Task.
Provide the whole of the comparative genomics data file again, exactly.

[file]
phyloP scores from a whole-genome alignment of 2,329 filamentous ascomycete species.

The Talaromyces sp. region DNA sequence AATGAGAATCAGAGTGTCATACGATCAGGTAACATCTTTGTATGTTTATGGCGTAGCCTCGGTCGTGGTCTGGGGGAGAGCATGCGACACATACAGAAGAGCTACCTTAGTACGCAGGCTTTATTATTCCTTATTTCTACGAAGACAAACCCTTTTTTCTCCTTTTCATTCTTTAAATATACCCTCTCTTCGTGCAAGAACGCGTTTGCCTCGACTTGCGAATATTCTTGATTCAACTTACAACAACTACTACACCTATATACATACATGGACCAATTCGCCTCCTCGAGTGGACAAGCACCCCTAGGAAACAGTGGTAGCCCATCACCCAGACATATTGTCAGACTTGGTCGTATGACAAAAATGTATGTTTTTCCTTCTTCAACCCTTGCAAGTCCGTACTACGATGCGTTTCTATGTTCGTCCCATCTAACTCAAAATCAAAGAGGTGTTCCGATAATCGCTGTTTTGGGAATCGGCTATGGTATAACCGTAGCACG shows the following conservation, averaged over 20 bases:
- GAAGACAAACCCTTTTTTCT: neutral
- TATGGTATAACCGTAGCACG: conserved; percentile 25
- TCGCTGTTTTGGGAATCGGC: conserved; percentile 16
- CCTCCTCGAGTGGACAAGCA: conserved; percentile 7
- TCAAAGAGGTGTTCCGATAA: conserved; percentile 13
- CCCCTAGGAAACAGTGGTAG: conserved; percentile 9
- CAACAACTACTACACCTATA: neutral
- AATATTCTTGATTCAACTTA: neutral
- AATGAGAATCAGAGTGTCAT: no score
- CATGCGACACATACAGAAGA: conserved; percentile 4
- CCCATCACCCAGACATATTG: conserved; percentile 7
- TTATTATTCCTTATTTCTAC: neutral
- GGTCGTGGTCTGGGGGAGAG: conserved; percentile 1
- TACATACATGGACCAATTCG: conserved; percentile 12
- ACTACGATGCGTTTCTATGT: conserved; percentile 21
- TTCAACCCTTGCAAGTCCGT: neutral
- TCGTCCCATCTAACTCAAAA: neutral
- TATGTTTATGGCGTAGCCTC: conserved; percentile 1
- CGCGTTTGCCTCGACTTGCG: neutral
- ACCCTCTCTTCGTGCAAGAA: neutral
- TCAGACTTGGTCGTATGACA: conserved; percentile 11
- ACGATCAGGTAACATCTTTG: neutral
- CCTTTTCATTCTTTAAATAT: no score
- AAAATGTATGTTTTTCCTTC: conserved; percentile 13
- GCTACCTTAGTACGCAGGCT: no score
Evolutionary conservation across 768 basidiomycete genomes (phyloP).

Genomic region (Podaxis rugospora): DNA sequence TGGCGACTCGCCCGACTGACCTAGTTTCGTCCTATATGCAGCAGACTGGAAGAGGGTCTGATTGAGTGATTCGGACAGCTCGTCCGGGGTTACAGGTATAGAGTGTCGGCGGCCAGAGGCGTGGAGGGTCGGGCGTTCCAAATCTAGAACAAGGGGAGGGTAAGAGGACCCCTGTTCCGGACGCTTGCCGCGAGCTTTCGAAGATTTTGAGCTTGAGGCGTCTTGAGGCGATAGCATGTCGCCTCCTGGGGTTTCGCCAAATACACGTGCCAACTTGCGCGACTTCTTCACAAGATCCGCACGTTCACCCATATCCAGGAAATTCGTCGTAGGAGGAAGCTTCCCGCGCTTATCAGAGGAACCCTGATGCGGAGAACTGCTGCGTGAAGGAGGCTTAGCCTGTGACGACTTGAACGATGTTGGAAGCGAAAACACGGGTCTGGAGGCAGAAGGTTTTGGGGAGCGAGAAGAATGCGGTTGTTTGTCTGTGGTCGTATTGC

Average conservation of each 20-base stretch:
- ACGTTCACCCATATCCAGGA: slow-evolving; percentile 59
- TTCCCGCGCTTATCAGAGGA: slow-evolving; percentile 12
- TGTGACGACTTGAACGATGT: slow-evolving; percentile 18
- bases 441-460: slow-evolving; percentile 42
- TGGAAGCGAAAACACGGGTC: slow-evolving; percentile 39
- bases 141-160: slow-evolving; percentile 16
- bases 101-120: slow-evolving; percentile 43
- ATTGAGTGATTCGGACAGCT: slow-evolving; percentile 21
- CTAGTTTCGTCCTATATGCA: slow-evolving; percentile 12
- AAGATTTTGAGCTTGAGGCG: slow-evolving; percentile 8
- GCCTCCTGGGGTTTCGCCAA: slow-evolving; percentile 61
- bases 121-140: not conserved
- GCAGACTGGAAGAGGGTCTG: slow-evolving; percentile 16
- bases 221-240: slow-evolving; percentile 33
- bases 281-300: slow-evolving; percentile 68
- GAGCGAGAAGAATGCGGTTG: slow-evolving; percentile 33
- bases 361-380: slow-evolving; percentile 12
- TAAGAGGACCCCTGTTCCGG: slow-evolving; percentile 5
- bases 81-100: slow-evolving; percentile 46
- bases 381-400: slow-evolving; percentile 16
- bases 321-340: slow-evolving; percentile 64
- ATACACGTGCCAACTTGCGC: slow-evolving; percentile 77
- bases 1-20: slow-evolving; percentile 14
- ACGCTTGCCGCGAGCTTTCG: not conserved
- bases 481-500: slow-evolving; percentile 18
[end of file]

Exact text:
phyloP scores from a whole-genome alignment of 2,329 filamentous ascomycete species.

The Talaromyces sp. region DNA sequence AATGAGAATCAGAGTGTCATACGATCAGGTAACATCTTTGTATGTTTATGGCGTAGCCTCGGTCGTGGTCTGGGGGAGAGCATGCGACACATACAGAAGAGCTACCTTAGTACGCAGGCTTTATTATTCCTTATTTCTACGAAGACAAACCCTTTTTTCTCCTTTTCATTCTTTAAATATACCCTCTCTTCGTGCAAGAACGCGTTTGCCTCGACTTGCGAATATTCTTGATTCAACTTACAACAACTACTACACCTATATACATACATGGACCAATTCGCCTCCTCGAGTGGACAAGCACCCCTAGGAAACAGTGGTAGCCCATCACCCAGACATATTGTCAGACTTGGTCGTATGACAAAAATGTATGTTTTTCCTTCTTCAACCCTTGCAAGTCCGTACTACGATGCGTTTCTATGTTCGTCCCATCTAACTCAAAATCAAAGAGGTGTTCCGATAATCGCTGTTTTGGGAATCGGCTATGGTATAACCGTAGCACG shows the following conservation, averaged over 20 bases:
- GAAGACAAACCCTTTTTTCT: neutral
- TATGGTATAACCGTAGCACG: conserved; percentile 25
- TCGCTGTTTTGGGAATCGGC: conserved; percentile 16
- CCTCCTCGAGTGGACAAGCA: conserved; percentile 7
- TCAAAGAGGTGTTCCGATAA: conserved; percentile 13
- CCCCTAGGAAACAGTGGTAG: conserved; percentile 9
- CAACAACTACTACACCTATA: neutral
- AATATTCTTGATTCAACTTA: neutral
- AATGAGAATCAGAGTGTCAT: no score
- CATGCGACACATACAGAAGA: conserved; percentile 4
- CCCATCACCCAGACATATTG: conserved; percentile 7
- TTATTATTCCTTATTTCTAC: neutral
- GGTCGTGGTCTGGGGGAGAG: conserved; percentile 1
- TACATACATGGACCAATTCG: conserved; percentile 12
- ACTACGATGCGTTTCTATGT: conserved; percentile 21
- TTCAACCCTTGCAAGTCCGT: neutral
- TCGTCCCATCTAACTCAAAA: neutral
- TATGTTTATGGCGTAGCCTC: conserved; percentile 1
- CGCGTTTGCCTCGACTTGCG: neutral
- ACCCTCTCTTCGTGCAAGAA: neutral
- TCAGACTTGGTCGTATGACA: conserved; percentile 11
- ACGATCAGGTAACATCTTTG: neutral
- CCTTTTCATTCTTTAAATAT: no score
- AAAATGTATGTTTTTCCTTC: conserved; percentile 13
- GCTACCTTAGTACGCAGGCT: no score
Evolutionary conservation across 768 basidiomycete genomes (phyloP).

Genomic region (Podaxis rugospora): DNA sequence TGGCGACTCGCCCGACTGACCTAGTTTCGTCCTATATGCAGCAGACTGGAAGAGGGTCTGATTGAGTGATTCGGACAGCTCGTCCGGGGTTACAGGTATAGAGTGTCGGCGGCCAGAGGCGTGGAGGGTCGGGCGTTCCAAATCTAGAACAAGGGGAGGGTAAGAGGACCCCTGTTCCGGACGCTTGCCGCGAGCTTTCGAAGATTTTGAGCTTGAGGCGTCTTGAGGCGATAGCATGTCGCCTCCTGGGGTTTCGCCAAATACACGTGCCAACTTGCGCGACTTCTTCACAAGATCCGCACGTTCACCCATATCCAGGAAATTCGTCGTAGGAGGAAGCTTCCCGCGCTTATCAGAGGAACCCTGATGCGGAGAACTGCTGCGTGAAGGAGGCTTAGCCTGTGACGACTTGAACGATGTTGGAAGCGAAAACACGGGTCTGGAGGCAGAAGGTTTTGGGGAGCGAGAAGAATGCGGTTGTTTGTCTGTGGTCGTATTGC

Average conservation of each 20-base stretch:
- ACGTTCACCCATATCCAGGA: slow-evolving; percentile 59
- TTCCCGCGCTTATCAGAGGA: slow-evolving; percentile 12
- TGTGACGACTTGAACGATGT: slow-evolving; percentile 18
- bases 441-460: slow-evolving; percentile 42
- TGGAAGCGAAAACACGGGTC: slow-evolving; percentile 39
- bases 141-160: slow-evolving; percentile 16
- bases 101-120: slow-evolving; percentile 43
- ATTGAGTGATTCGGACAGCT: slow-evolving; percentile 21
- CTAGTTTCGTCCTATATGCA: slow-evolving; percentile 12
- AAGATTTTGAGCTTGAGGCG: slow-evolving; percentile 8
- GCCTCCTGGGGTTTCGCCAA: slow-evolving; percentile 61
- bases 121-140: not conserved
- GCAGACTGGAAGAGGGTCTG: slow-evolving; percentile 16
- bases 221-240: slow-evolving; percentile 33
- bases 281-300: slow-evolving; percentile 68
- GAGCGAGAAGAATGCGGTTG: slow-evolving; percentile 33
- bases 361-380: slow-evolving; percentile 12
- TAAGAGGACCCCTGTTCCGG: slow-evolving; percentile 5
- bases 81-100: slow-evolving; percentile 46
- bases 381-400: slow-evolving; percentile 16
- bases 321-340: slow-evolving; percentile 64
- ATACACGTGCCAACTTGCGC: slow-evolving; percentile 77
- bases 1-20: slow-evolving; percentile 14
- ACGCTTGCCGCGAGCTTTCG: not conserved
- bases 481-500: slow-evolving; percentile 18